Garden

1. Spread straw under strawberries

2. Run water lines and plant aster and butternut squash seeds

3. Plant more leek seeds

4. Photograph the garden (in better light this time, hopefully, than the last two times)

5. Plant zinnias (this is earlier than most years, but it is warm out)

6. Plant more basil seeds

7. Work on editing the garden circle (pulling out the extra larkspur seedlings that self-seeded)

8. Plant foxglove seed in the shady areas

9. Plant sunflower seeds

10. Plant cucumber seeds


Sewing

1. Make puppets for Ivory

2. Make pencil case for Ivory

3. Make dress for Ivory

4. Finish hemming the last pairs of jeans shorts

5. Mend 2 items of clothing

6. Sew one or two other gifts for Ivory


Blog

1. Edit and post garden pictures

2. Write and photograph Frugal Accomplishments post

3. Write one or two other posts


Shopping

1. Finalize garage sale list with sizes and needed items

2. Attend community garage sale

3. Purchase strawberries, cheese, sour cream, sausage ($1.33 a pound), corn tortillas, rice, and spreadable margarine.

4. Purchase pot for cherry tree and pot for bay laurel tree (pictured above). I will be growing the bay laurel as a small topiary. After it has had some time in the pot, I will be cutting the branch on the left (and using the leaves, of course). I intend to give dried bay leaves as Christmas gifts in future years. Sam's Club has some inexpensive pots this time of year, so I will go there. Also purchase two pots for 2 tiny hazelnut trees that I ordered.

Canning

1. Can strawberry jam



I hope to blog a bit more often in the evenings. Facebook is showing my posts to only 700 to 1800 (those are the higher views) of my 9000 Facebook fans. If you want to be updated on a regular basis, you can do the following:

1. Like or comment more on my Facebook posts to keep them in your feed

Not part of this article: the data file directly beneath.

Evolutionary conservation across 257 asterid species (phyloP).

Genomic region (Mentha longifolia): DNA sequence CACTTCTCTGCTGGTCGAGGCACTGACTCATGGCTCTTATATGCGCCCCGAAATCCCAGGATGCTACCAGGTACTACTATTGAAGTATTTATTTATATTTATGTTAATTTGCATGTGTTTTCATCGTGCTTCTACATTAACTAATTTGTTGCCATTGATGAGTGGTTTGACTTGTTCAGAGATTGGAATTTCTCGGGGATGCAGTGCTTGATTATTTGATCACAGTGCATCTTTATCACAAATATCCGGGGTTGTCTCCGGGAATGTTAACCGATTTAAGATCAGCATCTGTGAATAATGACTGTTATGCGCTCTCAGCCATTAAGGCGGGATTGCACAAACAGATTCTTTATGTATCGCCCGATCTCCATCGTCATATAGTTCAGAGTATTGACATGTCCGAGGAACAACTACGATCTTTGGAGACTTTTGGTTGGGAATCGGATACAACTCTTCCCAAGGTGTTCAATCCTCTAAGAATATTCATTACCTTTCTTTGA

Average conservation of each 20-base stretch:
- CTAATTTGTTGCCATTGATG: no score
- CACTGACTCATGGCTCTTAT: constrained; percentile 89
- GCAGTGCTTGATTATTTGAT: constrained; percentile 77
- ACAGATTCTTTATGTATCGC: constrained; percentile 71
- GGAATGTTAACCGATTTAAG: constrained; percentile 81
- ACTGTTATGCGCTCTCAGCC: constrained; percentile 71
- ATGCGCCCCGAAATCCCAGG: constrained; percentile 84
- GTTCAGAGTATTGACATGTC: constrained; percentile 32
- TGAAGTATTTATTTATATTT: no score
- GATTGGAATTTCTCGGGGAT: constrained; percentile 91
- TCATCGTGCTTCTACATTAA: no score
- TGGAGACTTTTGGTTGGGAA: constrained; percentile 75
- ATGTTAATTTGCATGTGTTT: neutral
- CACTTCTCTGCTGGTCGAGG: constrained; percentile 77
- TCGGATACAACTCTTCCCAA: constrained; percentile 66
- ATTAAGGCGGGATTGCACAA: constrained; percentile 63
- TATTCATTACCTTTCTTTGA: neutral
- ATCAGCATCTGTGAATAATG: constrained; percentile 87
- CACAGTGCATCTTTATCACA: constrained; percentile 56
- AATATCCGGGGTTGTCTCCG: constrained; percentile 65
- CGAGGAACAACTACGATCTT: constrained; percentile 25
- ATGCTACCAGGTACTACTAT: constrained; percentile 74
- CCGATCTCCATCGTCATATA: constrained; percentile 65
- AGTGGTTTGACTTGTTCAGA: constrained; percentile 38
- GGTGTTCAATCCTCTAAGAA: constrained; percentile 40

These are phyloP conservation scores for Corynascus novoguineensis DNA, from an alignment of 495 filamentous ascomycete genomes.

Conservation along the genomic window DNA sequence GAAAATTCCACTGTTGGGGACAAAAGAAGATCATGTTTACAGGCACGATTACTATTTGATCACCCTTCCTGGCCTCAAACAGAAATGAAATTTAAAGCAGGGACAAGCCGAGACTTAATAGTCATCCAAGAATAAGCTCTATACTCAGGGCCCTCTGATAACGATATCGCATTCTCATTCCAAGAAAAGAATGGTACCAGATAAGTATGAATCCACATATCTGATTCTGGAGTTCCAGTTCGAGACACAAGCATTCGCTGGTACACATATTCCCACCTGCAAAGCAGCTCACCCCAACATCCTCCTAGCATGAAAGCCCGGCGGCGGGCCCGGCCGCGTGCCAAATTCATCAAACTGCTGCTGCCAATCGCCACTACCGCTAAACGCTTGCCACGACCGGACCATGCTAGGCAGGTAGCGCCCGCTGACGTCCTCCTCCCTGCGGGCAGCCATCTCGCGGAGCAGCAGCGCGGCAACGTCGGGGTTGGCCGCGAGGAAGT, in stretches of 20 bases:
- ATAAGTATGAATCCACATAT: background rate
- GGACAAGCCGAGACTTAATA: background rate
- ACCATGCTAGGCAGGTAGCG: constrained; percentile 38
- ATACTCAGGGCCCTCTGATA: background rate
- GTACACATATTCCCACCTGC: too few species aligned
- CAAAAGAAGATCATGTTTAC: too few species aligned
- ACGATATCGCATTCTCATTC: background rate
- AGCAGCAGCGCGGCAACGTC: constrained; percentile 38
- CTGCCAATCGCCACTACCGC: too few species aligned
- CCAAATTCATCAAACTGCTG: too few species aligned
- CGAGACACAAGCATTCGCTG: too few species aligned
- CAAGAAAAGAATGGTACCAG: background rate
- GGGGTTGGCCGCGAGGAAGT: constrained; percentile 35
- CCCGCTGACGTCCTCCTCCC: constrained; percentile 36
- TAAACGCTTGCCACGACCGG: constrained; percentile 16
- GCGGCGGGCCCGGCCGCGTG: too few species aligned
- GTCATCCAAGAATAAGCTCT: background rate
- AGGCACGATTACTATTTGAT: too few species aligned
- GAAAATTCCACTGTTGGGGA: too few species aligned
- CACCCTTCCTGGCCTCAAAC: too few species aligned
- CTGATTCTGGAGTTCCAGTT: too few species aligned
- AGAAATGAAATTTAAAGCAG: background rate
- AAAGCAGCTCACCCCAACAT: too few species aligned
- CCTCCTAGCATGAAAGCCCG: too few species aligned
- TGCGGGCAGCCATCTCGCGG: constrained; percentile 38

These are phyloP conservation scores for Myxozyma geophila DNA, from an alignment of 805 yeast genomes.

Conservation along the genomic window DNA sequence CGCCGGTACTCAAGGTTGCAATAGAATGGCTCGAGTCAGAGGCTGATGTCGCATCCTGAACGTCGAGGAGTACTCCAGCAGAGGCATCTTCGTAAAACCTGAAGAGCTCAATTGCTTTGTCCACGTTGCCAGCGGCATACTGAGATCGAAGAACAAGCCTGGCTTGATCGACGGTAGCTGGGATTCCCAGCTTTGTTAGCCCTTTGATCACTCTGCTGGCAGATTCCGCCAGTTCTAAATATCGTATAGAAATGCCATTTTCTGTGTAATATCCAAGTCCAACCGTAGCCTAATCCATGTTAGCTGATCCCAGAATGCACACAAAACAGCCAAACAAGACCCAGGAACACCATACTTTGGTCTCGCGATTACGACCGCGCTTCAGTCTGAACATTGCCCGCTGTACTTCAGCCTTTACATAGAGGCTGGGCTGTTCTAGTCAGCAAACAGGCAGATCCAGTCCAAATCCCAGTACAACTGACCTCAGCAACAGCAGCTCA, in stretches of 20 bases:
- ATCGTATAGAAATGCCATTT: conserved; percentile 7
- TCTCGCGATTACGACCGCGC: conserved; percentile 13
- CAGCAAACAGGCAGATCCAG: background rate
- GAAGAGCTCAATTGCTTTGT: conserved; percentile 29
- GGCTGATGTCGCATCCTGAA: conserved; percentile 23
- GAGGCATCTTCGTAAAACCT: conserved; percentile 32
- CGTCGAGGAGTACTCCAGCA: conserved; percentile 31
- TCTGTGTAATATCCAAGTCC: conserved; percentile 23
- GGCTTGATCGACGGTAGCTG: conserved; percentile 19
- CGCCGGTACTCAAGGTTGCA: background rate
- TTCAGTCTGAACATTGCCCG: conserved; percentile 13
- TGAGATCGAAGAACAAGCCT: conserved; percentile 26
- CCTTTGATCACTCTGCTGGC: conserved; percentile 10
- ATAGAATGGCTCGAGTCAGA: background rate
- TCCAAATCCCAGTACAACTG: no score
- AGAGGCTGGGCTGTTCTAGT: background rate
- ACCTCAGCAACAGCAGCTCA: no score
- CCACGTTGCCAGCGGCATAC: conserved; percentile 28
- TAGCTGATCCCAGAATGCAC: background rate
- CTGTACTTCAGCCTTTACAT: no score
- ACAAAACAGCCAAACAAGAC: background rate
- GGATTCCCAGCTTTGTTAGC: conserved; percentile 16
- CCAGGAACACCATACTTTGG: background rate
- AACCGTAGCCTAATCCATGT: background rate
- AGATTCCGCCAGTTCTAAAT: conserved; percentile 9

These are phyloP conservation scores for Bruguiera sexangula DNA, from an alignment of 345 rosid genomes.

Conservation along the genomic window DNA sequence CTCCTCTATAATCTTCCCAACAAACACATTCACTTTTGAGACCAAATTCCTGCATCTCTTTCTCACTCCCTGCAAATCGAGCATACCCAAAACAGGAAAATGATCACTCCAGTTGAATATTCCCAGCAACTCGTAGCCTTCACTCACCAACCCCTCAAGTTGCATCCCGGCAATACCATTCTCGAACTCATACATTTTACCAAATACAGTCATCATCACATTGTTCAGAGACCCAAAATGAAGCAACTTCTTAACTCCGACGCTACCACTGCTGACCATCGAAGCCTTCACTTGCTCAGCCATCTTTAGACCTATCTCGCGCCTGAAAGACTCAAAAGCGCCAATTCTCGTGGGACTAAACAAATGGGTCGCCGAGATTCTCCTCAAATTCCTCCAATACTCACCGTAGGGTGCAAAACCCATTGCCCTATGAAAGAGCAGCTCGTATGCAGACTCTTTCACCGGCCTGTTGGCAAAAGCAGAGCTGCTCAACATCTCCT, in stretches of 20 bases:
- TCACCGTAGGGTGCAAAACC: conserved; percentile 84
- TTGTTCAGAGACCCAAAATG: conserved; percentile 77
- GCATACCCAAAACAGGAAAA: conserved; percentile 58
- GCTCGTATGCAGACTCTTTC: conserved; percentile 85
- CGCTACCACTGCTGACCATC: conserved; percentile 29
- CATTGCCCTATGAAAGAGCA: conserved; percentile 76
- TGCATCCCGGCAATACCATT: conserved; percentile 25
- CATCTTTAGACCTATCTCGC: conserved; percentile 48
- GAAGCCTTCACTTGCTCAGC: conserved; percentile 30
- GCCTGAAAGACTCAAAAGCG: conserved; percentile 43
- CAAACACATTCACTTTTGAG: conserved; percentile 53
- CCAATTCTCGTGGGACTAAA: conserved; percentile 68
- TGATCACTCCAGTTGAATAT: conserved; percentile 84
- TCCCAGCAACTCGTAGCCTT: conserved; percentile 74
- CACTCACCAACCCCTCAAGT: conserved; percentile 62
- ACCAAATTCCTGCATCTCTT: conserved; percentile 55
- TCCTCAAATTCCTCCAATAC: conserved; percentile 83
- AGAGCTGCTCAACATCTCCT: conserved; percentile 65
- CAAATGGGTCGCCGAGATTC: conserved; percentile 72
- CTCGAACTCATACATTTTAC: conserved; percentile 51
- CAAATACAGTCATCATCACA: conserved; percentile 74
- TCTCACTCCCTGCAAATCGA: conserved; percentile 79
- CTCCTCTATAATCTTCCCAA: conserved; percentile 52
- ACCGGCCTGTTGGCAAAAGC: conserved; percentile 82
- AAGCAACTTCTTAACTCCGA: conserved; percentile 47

2. Check my Facebook page regularly (not just your feed) to see what I've been posting. I post on Facebook several times a week.

3. Subscribe by email (on the right) to get email updates

4. If you have a Blogger account, follow me that way to have me show up in your feed

5. Add me to your list of blog feeds in any other readers that you use

6. Check back on the blog itself on a regular basis


Also, you can find me on Pinterest, pinning lots of garden and frugal gift ideas.



Monday, April 7, 2014

Last Week's Frugal Accomplishments

Winter made a lot of friendship bracelets this week--and taught Liberty to make one, too!


I cut flowers from the garden for my table.

I cut asparagus from the garden (we're getting about 2 pounds a week now, one pound at a time, so I planted some seeds that I collected from my heirloom Mary Washington asparagus last year and planted some more in the garden to have more 4 years from now).

I cut chives, Swiss chard, and lettuce from the garden.

I cut five pairs of children's jeans that were torn at the knee and turned 3 pairs into shorts using a heavy-duty needle and some jeans thread on my sewing machine. (I still have 2 pairs left to do).

Our water bill came this week. I noticed that they have reduced the amounts for the tiers, to make it so that people hit the second tier faster (our water bill can go up to four tiers; I hit the third tier in the winter). I was expecting a higher bill this month than last,  as I had adjusted the outside water to water more often in March, as our weather was in the 70's and 80's.

I was very diligent to make sure that I didn't water more minutes than necessary. I spent more time out in the garden than I have in the past, as we had very nice weather. Spring came a month early here, but I found that my garden was plenty wet, and so I adjusted the water down. In addition, I continued to use water from the shower to water plants, and gather water from rinsing vegetables to water plants.

My water usage was less than half of what I used last year at this time, and even less than what I used in Feburary! Since the tiers are smaller and we had the first of 5 increases in rates this year (that will happen in the next 3 years) I was very happy to see that my water conservation efforts are paying off.